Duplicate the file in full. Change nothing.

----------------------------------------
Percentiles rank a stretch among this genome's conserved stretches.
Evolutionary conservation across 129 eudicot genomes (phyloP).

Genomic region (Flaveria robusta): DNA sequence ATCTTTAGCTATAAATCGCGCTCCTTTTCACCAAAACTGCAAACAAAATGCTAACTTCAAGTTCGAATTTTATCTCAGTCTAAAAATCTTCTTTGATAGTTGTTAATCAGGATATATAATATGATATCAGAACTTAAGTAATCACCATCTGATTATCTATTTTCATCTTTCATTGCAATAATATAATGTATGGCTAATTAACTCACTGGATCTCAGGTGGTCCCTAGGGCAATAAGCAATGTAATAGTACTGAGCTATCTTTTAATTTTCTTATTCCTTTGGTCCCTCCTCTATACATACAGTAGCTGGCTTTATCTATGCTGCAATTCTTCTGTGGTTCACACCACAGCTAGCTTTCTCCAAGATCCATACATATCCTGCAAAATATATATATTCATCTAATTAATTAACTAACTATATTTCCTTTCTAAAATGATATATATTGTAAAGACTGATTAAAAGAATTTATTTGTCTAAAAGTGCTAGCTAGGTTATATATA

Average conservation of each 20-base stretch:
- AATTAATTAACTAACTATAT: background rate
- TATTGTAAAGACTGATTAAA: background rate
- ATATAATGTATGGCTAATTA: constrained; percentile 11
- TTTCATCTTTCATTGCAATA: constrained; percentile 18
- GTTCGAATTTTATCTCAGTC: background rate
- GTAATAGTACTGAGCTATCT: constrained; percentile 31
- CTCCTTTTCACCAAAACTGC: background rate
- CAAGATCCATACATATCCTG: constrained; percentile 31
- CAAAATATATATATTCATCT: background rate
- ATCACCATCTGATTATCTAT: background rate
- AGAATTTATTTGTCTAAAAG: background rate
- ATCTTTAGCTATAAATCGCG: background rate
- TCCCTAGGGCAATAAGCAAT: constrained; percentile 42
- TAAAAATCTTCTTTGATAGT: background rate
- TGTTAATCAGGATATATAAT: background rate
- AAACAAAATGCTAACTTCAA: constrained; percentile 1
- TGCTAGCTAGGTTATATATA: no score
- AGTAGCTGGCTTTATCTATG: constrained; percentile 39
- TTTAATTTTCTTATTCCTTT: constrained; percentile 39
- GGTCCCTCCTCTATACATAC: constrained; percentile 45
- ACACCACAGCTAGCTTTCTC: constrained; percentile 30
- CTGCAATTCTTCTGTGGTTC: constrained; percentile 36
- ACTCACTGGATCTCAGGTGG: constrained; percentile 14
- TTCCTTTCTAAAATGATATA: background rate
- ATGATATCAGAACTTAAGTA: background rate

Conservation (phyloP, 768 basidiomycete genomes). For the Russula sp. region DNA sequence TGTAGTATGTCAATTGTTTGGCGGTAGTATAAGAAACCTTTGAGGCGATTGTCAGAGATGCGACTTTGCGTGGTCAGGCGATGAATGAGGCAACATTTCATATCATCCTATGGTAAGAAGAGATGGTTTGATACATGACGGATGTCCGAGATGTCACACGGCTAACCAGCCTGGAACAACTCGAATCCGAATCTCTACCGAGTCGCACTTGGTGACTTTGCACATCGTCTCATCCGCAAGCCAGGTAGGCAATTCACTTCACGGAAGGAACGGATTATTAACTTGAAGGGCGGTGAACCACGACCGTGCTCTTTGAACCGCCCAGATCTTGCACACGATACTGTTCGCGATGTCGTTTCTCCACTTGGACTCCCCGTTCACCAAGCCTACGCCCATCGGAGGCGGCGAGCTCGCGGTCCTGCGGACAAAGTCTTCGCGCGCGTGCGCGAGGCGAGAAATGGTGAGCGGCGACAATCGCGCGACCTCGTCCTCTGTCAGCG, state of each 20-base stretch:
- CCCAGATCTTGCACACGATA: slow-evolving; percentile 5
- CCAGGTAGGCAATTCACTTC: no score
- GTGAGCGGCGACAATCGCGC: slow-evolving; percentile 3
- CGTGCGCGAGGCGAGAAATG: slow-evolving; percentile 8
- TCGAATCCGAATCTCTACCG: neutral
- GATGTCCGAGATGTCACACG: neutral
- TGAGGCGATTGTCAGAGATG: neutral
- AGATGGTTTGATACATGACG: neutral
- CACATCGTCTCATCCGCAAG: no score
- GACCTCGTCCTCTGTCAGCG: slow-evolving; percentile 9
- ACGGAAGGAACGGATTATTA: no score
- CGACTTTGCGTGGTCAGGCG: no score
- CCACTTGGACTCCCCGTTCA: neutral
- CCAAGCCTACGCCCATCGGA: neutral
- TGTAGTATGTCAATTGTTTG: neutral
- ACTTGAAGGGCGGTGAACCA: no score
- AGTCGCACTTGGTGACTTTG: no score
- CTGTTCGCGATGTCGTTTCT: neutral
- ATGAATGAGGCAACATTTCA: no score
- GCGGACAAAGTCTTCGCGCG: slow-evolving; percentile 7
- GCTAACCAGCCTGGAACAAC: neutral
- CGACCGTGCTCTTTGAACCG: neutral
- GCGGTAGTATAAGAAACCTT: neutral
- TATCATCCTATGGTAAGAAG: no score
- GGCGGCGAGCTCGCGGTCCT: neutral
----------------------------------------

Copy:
Percentiles rank a stretch among this genome's conserved stretches.
Evolutionary conservation across 129 eudicot genomes (phyloP).

Genomic region (Flaveria robusta): DNA sequence ATCTTTAGCTATAAATCGCGCTCCTTTTCACCAAAACTGCAAACAAAATGCTAACTTCAAGTTCGAATTTTATCTCAGTCTAAAAATCTTCTTTGATAGTTGTTAATCAGGATATATAATATGATATCAGAACTTAAGTAATCACCATCTGATTATCTATTTTCATCTTTCATTGCAATAATATAATGTATGGCTAATTAACTCACTGGATCTCAGGTGGTCCCTAGGGCAATAAGCAATGTAATAGTACTGAGCTATCTTTTAATTTTCTTATTCCTTTGGTCCCTCCTCTATACATACAGTAGCTGGCTTTATCTATGCTGCAATTCTTCTGTGGTTCACACCACAGCTAGCTTTCTCCAAGATCCATACATATCCTGCAAAATATATATATTCATCTAATTAATTAACTAACTATATTTCCTTTCTAAAATGATATATATTGTAAAGACTGATTAAAAGAATTTATTTGTCTAAAAGTGCTAGCTAGGTTATATATA

Average conservation of each 20-base stretch:
- AATTAATTAACTAACTATAT: background rate
- TATTGTAAAGACTGATTAAA: background rate
- ATATAATGTATGGCTAATTA: constrained; percentile 11
- TTTCATCTTTCATTGCAATA: constrained; percentile 18
- GTTCGAATTTTATCTCAGTC: background rate
- GTAATAGTACTGAGCTATCT: constrained; percentile 31
- CTCCTTTTCACCAAAACTGC: background rate
- CAAGATCCATACATATCCTG: constrained; percentile 31
- CAAAATATATATATTCATCT: background rate
- ATCACCATCTGATTATCTAT: background rate
- AGAATTTATTTGTCTAAAAG: background rate
- ATCTTTAGCTATAAATCGCG: background rate
- TCCCTAGGGCAATAAGCAAT: constrained; percentile 42
- TAAAAATCTTCTTTGATAGT: background rate
- TGTTAATCAGGATATATAAT: background rate
- AAACAAAATGCTAACTTCAA: constrained; percentile 1
- TGCTAGCTAGGTTATATATA: no score
- AGTAGCTGGCTTTATCTATG: constrained; percentile 39
- TTTAATTTTCTTATTCCTTT: constrained; percentile 39
- GGTCCCTCCTCTATACATAC: constrained; percentile 45
- ACACCACAGCTAGCTTTCTC: constrained; percentile 30
- CTGCAATTCTTCTGTGGTTC: constrained; percentile 36
- ACTCACTGGATCTCAGGTGG: constrained; percentile 14
- TTCCTTTCTAAAATGATATA: background rate
- ATGATATCAGAACTTAAGTA: background rate

Conservation (phyloP, 768 basidiomycete genomes). For the Russula sp. region DNA sequence TGTAGTATGTCAATTGTTTGGCGGTAGTATAAGAAACCTTTGAGGCGATTGTCAGAGATGCGACTTTGCGTGGTCAGGCGATGAATGAGGCAACATTTCATATCATCCTATGGTAAGAAGAGATGGTTTGATACATGACGGATGTCCGAGATGTCACACGGCTAACCAGCCTGGAACAACTCGAATCCGAATCTCTACCGAGTCGCACTTGGTGACTTTGCACATCGTCTCATCCGCAAGCCAGGTAGGCAATTCACTTCACGGAAGGAACGGATTATTAACTTGAAGGGCGGTGAACCACGACCGTGCTCTTTGAACCGCCCAGATCTTGCACACGATACTGTTCGCGATGTCGTTTCTCCACTTGGACTCCCCGTTCACCAAGCCTACGCCCATCGGAGGCGGCGAGCTCGCGGTCCTGCGGACAAAGTCTTCGCGCGCGTGCGCGAGGCGAGAAATGGTGAGCGGCGACAATCGCGCGACCTCGTCCTCTGTCAGCG, state of each 20-base stretch:
- CCCAGATCTTGCACACGATA: slow-evolving; percentile 5
- CCAGGTAGGCAATTCACTTC: no score
- GTGAGCGGCGACAATCGCGC: slow-evolving; percentile 3
- CGTGCGCGAGGCGAGAAATG: slow-evolving; percentile 8
- TCGAATCCGAATCTCTACCG: neutral
- GATGTCCGAGATGTCACACG: neutral
- TGAGGCGATTGTCAGAGATG: neutral
- AGATGGTTTGATACATGACG: neutral
- CACATCGTCTCATCCGCAAG: no score
- GACCTCGTCCTCTGTCAGCG: slow-evolving; percentile 9
- ACGGAAGGAACGGATTATTA: no score
- CGACTTTGCGTGGTCAGGCG: no score
- CCACTTGGACTCCCCGTTCA: neutral
- CCAAGCCTACGCCCATCGGA: neutral
- TGTAGTATGTCAATTGTTTG: neutral
- ACTTGAAGGGCGGTGAACCA: no score
- AGTCGCACTTGGTGACTTTG: no score
- CTGTTCGCGATGTCGTTTCT: neutral
- ATGAATGAGGCAACATTTCA: no score
- GCGGACAAAGTCTTCGCGCG: slow-evolving; percentile 7
- GCTAACCAGCCTGGAACAAC: neutral
- CGACCGTGCTCTTTGAACCG: neutral
- GCGGTAGTATAAGAAACCTT: neutral
- TATCATCCTATGGTAAGAAG: no score
- GGCGGCGAGCTCGCGGTCCT: neutral